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Chapter Ten. The Heuristics and Biases Approach to Judgment Under Uncertainty

Dale Griffin, Richard Gonzalez and Carol Varey


Subject Psychology

DOI: 10.1111/b.9780631210344.2002.00012.x


Extract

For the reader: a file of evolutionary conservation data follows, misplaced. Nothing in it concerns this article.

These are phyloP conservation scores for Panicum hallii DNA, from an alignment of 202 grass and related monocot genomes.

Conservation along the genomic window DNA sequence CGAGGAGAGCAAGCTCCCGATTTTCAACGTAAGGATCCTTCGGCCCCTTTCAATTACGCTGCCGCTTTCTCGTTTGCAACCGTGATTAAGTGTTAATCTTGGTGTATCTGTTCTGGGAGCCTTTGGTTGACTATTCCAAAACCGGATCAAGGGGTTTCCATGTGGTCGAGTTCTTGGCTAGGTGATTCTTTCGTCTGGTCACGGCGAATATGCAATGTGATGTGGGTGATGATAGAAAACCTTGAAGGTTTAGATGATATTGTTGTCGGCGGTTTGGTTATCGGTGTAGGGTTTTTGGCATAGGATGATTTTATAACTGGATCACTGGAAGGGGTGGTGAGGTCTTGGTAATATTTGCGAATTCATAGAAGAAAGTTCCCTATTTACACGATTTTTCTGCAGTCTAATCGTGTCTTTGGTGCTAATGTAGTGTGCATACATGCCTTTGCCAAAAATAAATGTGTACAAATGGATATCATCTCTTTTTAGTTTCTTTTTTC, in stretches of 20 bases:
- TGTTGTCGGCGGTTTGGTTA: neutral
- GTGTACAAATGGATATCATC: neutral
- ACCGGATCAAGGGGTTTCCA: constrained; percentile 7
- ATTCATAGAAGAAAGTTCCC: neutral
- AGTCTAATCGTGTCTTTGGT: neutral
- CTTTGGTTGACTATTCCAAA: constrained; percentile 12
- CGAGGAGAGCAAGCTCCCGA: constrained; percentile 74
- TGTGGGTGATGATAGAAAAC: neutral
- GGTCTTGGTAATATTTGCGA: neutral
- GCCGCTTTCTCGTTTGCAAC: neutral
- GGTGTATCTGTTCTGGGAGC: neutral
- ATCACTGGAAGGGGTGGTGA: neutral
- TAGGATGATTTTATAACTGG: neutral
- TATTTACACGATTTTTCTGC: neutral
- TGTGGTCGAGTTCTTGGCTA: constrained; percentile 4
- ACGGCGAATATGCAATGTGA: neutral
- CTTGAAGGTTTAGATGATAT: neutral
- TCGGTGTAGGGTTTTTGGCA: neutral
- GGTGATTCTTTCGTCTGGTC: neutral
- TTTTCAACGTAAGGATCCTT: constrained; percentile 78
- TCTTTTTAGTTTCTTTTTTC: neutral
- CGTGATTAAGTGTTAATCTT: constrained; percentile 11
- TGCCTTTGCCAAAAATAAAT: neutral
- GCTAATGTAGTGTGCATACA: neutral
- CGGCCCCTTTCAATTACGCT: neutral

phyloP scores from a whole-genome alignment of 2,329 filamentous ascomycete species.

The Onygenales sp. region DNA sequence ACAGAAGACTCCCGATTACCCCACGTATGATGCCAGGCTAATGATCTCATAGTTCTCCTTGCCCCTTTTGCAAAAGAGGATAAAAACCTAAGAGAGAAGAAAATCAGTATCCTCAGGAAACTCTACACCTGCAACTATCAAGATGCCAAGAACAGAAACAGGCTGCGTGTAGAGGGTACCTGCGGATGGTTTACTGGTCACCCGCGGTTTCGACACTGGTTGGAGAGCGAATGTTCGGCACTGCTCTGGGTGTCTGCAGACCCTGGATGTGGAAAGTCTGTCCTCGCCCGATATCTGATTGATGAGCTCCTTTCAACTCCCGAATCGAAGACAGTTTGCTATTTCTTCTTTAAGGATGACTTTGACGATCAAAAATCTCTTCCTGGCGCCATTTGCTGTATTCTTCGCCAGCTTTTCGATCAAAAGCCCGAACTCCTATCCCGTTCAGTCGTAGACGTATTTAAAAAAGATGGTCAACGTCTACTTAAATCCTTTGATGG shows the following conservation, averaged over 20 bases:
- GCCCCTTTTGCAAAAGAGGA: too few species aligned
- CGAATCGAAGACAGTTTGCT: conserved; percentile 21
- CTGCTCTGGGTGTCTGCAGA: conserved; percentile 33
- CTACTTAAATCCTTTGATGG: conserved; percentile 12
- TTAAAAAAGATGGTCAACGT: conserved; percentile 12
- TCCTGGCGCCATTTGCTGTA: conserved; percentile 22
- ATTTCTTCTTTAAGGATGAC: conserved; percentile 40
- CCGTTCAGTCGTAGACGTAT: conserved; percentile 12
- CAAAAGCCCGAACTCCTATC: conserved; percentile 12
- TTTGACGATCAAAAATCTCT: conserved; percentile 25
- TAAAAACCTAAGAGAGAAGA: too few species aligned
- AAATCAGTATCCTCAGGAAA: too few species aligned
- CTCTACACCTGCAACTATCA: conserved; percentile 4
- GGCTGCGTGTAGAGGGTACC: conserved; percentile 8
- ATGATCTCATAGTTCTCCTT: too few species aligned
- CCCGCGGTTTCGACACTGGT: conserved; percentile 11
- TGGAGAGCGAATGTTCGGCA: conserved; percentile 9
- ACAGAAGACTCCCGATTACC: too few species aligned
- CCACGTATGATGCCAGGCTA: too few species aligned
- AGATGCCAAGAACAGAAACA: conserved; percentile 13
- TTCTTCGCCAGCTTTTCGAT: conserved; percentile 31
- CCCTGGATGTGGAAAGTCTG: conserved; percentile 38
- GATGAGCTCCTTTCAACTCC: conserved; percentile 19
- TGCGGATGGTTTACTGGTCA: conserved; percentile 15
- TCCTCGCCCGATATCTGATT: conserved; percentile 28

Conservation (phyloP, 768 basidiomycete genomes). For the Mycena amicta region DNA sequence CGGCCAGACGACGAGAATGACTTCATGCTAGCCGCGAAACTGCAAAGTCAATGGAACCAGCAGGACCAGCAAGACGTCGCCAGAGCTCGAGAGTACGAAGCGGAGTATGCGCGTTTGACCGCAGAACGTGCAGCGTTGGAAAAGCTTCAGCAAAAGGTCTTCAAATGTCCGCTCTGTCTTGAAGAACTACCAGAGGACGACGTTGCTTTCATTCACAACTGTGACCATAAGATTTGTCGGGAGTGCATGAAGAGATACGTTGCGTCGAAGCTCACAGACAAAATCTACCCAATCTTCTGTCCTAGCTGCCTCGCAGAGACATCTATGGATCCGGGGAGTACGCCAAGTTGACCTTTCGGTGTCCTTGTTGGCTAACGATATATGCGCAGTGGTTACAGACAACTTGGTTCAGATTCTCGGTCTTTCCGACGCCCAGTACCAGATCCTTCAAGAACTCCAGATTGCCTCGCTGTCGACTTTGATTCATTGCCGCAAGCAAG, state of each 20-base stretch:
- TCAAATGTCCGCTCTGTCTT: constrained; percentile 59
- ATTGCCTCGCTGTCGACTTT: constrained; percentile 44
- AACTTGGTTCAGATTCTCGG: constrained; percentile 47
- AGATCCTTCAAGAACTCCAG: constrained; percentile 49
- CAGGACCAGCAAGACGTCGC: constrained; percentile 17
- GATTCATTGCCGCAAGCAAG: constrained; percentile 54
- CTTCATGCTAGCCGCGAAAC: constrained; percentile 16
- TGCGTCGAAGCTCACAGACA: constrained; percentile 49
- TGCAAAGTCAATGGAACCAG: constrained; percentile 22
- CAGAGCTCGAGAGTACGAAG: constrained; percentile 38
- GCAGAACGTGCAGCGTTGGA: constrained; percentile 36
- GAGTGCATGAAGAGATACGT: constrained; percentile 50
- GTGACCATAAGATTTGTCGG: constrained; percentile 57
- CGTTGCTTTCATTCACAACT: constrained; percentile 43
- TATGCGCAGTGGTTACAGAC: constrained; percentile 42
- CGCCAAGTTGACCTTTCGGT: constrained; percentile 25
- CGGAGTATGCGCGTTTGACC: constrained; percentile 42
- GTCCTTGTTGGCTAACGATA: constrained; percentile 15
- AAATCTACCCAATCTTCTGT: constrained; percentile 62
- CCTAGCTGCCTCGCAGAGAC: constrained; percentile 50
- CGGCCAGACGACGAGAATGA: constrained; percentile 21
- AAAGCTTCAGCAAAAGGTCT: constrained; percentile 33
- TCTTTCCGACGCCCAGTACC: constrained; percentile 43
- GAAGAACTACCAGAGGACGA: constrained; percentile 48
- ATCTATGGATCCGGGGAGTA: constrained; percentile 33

“Predictions are difficult to make, especially about the future.” This statement, attributed by different sources to a United Nations official, Niels Bohr, and Yogi Berra, may be taken as self-excusing, self-mocking, or simply confused. Although most of us would agree that the world, both physical and social, is too complex to predict, we also have the experience of easily and effortlessly making many predictions. It is difficult to consider all relevant factors when evaluating the probability of a sports team winning, a stock increasing in value, or a relationship leading to marriage, but somehow when we consider such matters a feeling of certainty or uncertainty seems to “pop out” of the given situation. For example, on the day that we are writing this, a respected British politician was asked whether the current Kosovo peace talks would lead to a settlement; after a brief pause, he stated with confidence “the balance of probabilities are 40–60 against.” According to the “heuristics and biases” approach to human judgment, people typically use cognitive short-cuts that make probability assessments easy, but prone to error. Such short-cuts occur not only in predictions but in retrospective judgments of probability as well. Consider a recent article in a major British national newspaper. The article, titled the “20 million to 1 family,” described how a couple had “broken all records ... log in or subscribe to read full text

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